The word play is a commonly used word. As a noun, it means a production or a live show.
As a verb, it usually means to do something related to sports and games. It can also be used to describe playing instruments. However, there are also several other situations in which English speakers use the word play. Here are some collocations with it!
In case you do not know, collocations are phrases of words that are more commonly used than you might expect. They often have a specific meaning when the words are used together.
Expressions, phrases and idioms with Play
1. To play a role (in)
One of the most common uses of play is the phrase to play a role. This means that a person, thing, company, event, etc. had a part in something.
In this phrase, the word role can be preceded by words that show how important this role was to whatever is being described. Common adjectives include important, major, key, crucial, significant, large, and vital.
All of these adjectives mean that the role played was very important – perhaps meaning that the result could not have been possible without the thing.
- Deciding to travel instead of going straight to college after high school played a major role in my life.
- You might not think it if you don’t know how it works, but the secretary of the office actually plays a vital role in making almost all the decisions at this company.
- Ronald played a key role in helping the team win today.
2. To play a part (in)
Playing a part is similar to playing a role. They both can be used to describe how something works.
The difference is that playing a role is usually used to describe someone or something that has a large role. Playing a part can also be more important, but if someone or something wasn’t important, they usually play a part, not a role.
That means that adjectives that go before part can include small, insignificant, and fleeting, as well as those such as key and crucial.
- It’s good to make any kind of progress, but cutting coupons only plays a small part in helping you stay under budget.
- Bobby only played a fleeting part in working on the project, but he’s trying to take all the credit.
- Sandra keeps saying she only played an insignificant part in the company’s success, but she is seriously downplaying how important she was.
3. Play your cards right
Playing your cards right is an idiom that comes from the various card games that are out there. It means that regardless what you have, you can win or be successful if you use your resources wisely.
It can also mean behaving appropriately. This expression can be used in any situation.
- If you play your cards right, we might be able to turn this in to a $10 million investment.
- If you play your cards right, I will buy you a chocolate bar when we leave the store.
- I didn’t think it was possible but I was able to get a well-paying job and ace my classes when I played my cards right!
4. Play the system
This means to take advantage of the rules of a specific system for your own benefit. Even though you are not technically breaking the law or the rules, you are using them in a way that isn’t fair for most other people.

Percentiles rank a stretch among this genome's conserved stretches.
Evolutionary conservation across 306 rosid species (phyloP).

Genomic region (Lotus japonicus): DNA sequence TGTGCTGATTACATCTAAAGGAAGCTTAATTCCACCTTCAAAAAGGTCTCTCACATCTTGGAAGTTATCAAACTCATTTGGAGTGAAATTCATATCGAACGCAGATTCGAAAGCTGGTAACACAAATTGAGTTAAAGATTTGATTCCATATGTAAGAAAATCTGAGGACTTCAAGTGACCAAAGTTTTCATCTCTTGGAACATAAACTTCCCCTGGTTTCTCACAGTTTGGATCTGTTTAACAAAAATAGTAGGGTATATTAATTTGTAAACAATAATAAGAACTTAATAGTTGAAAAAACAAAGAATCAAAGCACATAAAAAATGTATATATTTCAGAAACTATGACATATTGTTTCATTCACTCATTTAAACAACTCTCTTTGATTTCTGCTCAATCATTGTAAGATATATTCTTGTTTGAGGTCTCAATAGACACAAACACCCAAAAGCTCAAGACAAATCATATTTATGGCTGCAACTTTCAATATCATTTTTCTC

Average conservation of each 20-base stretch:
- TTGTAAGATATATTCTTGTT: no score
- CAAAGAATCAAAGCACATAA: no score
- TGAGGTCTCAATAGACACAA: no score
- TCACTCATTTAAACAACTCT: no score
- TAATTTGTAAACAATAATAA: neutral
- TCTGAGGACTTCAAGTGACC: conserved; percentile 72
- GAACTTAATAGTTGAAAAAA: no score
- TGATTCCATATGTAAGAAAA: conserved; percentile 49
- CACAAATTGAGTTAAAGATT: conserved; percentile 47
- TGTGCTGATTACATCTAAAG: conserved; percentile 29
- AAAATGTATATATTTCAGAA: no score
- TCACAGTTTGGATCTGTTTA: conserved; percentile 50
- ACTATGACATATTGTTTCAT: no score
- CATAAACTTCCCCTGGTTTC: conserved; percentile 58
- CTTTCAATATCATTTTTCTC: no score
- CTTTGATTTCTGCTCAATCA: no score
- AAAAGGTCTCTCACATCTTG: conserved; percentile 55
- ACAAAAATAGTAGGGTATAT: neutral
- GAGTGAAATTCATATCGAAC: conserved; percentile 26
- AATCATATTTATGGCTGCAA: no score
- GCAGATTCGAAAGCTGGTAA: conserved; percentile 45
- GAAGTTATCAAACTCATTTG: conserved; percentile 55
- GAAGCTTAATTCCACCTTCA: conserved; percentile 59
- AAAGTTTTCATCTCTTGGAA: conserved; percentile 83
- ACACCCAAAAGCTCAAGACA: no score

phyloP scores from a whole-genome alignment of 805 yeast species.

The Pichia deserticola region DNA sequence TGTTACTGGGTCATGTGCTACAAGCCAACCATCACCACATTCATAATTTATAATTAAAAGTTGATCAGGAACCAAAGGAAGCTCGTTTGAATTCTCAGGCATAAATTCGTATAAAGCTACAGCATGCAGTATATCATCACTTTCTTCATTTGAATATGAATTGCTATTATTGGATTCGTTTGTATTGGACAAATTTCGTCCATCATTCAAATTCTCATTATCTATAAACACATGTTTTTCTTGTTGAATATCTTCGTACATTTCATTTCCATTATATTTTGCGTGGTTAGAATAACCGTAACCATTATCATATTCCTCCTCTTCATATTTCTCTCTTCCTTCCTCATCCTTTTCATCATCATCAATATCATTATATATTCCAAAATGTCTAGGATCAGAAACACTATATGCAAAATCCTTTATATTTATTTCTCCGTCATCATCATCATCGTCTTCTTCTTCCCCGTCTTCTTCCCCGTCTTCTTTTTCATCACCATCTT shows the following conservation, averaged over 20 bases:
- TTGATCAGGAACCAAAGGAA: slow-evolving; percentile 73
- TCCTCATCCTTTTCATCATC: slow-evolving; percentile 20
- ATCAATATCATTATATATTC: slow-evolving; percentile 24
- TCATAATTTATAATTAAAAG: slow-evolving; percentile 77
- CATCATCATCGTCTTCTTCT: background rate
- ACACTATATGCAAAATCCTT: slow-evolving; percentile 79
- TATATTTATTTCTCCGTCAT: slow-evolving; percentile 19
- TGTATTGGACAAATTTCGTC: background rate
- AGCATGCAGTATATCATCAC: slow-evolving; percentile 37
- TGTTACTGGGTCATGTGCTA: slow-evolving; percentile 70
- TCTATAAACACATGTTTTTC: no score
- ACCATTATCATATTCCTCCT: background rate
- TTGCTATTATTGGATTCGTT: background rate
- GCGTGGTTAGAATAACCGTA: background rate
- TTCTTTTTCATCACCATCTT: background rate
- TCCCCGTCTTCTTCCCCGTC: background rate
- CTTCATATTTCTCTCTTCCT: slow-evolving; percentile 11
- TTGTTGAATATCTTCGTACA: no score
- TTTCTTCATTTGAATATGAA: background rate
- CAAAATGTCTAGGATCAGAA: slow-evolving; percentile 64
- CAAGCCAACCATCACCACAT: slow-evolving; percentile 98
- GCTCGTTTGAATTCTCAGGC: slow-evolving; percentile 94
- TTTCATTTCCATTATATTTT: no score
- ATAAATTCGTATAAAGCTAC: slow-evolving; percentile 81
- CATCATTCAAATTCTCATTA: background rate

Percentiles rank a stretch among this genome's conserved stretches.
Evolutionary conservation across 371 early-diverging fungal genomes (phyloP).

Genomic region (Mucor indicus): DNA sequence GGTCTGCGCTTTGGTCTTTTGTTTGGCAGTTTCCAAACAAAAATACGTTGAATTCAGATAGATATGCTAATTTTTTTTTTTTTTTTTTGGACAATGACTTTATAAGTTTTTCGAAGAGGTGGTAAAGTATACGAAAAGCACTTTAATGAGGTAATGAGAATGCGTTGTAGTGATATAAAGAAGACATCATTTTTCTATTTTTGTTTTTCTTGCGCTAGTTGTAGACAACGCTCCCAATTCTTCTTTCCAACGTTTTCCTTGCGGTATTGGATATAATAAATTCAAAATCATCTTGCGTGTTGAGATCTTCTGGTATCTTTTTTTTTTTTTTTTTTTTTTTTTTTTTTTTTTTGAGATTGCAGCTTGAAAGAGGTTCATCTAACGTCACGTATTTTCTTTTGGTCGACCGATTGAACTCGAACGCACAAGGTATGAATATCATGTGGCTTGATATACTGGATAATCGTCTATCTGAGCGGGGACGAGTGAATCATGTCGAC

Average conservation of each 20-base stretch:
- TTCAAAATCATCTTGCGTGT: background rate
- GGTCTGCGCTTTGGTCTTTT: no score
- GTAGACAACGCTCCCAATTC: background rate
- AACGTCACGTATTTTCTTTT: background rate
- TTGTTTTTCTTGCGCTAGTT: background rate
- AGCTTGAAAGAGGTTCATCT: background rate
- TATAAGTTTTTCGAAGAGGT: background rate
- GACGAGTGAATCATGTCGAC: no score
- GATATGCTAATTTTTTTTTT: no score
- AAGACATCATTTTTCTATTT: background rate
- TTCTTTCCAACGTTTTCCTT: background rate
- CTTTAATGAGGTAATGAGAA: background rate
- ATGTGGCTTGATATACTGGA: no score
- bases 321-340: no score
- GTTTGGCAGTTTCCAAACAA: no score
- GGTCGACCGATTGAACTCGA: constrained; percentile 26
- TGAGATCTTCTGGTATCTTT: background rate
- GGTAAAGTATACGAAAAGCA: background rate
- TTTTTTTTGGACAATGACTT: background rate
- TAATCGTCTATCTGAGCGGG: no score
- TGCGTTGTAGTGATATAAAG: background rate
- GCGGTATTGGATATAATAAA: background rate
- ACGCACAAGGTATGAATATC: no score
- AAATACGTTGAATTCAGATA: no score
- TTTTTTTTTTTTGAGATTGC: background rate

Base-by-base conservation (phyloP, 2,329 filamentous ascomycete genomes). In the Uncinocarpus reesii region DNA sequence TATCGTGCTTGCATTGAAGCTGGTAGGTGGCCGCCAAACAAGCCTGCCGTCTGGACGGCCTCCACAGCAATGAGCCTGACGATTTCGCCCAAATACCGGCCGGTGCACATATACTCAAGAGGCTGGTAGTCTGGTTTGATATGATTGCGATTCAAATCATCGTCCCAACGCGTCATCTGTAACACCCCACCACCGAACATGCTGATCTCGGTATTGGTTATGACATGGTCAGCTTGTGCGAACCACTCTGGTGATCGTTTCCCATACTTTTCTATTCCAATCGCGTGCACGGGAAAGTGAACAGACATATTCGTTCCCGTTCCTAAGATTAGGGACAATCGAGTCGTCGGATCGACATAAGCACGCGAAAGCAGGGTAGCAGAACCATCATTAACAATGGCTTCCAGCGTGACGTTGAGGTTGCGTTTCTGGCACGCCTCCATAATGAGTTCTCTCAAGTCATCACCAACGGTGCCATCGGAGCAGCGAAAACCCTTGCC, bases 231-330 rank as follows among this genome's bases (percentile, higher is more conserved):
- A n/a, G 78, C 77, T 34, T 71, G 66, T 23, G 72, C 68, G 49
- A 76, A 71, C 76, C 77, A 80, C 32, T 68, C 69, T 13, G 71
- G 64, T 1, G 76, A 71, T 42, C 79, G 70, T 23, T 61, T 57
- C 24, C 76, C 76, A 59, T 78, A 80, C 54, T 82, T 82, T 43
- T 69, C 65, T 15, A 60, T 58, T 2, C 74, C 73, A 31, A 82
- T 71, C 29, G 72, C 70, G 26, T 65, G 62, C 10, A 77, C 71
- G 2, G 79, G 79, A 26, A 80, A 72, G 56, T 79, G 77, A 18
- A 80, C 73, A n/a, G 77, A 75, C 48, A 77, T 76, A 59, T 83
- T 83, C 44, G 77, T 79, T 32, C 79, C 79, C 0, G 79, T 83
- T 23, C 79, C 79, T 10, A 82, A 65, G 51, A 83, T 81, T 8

Playing the system has a negative feeling attached to it, so someone who plays the system takes full advantage of the weaknesses of that set of rules.
- Politicians often play the system by changing the laws in their favor.
- It sounds dirty but sometimes you have to play the system to get what you want.
- Don’t be afraid to play the system if you want to be successful.
5. Play for time
Playing for time means that you deliberately try to delay something. It doesn’t matter what you do to try to delay it, but usually, if you play for time you are trying to delay a difficult decision of some sort.
- His excuses were terrible for continuing to delay the meeting so I could tell he was just playing for time.
- Tom was too pushy so he left me no choice but to play for time.
- When it is almost election season, some politicians in the minority party like to play for time to see if they can delay the laws that the current majority party want to pass.
6. Play it safe
If you would rather be conservative than take risks, you can play it safe. Regardless of the benefits that you might get from trying different things, play it safe to avoid losses.
- He played it safe by not gambling when he went to Las Vegas.
- Sometimes playing it safe pays off; sometimes it doesn’t.
- The thief escaped by playing it safe and waiting for the police to lose his trail, even though he might have been able to rob more shops in the meantime.
7. Play with fire
The opposite of playing it safe is playing with fire. When you play with fire, you take a very big risk, often risks that are unnecessary.
While what you can gain from taking risks is considerable, it is also extremely risky. Think of a performer who performs with fire. They are appealing because what they do includes a lot of danger.
- Are you sure? It sounds like you might be playing with fire on that one.
- Playing with fire can really pay off if it works out.
- Not everyone likes to play with fire, but those who do often have really interesting stories to tell even if they fail!
8. Play it cool
When they go on a date, a lot of people try to play it cool! Instead of showing any signs of nervousness, they will pretend they are perfectly calm and even unaffected.
Playing it cool usually means that someone is setting up a façade, or showing a part of themselves that is not genuine. Along with playing it cool at dates, you can play it cool during interviews, business transactions, at a doctor’s appointment, etc.
- He tried to play it cool as much as he could but with the sweat running down his face, it’s obvious that he is very nervous.
- A lot of dating coaches will tell you to play it cool, but sometimes showing that you are nervous and excited can be very sweet!
- Don’t force yourself to play it cool – only do it if you really feel it!
9. Play it by ear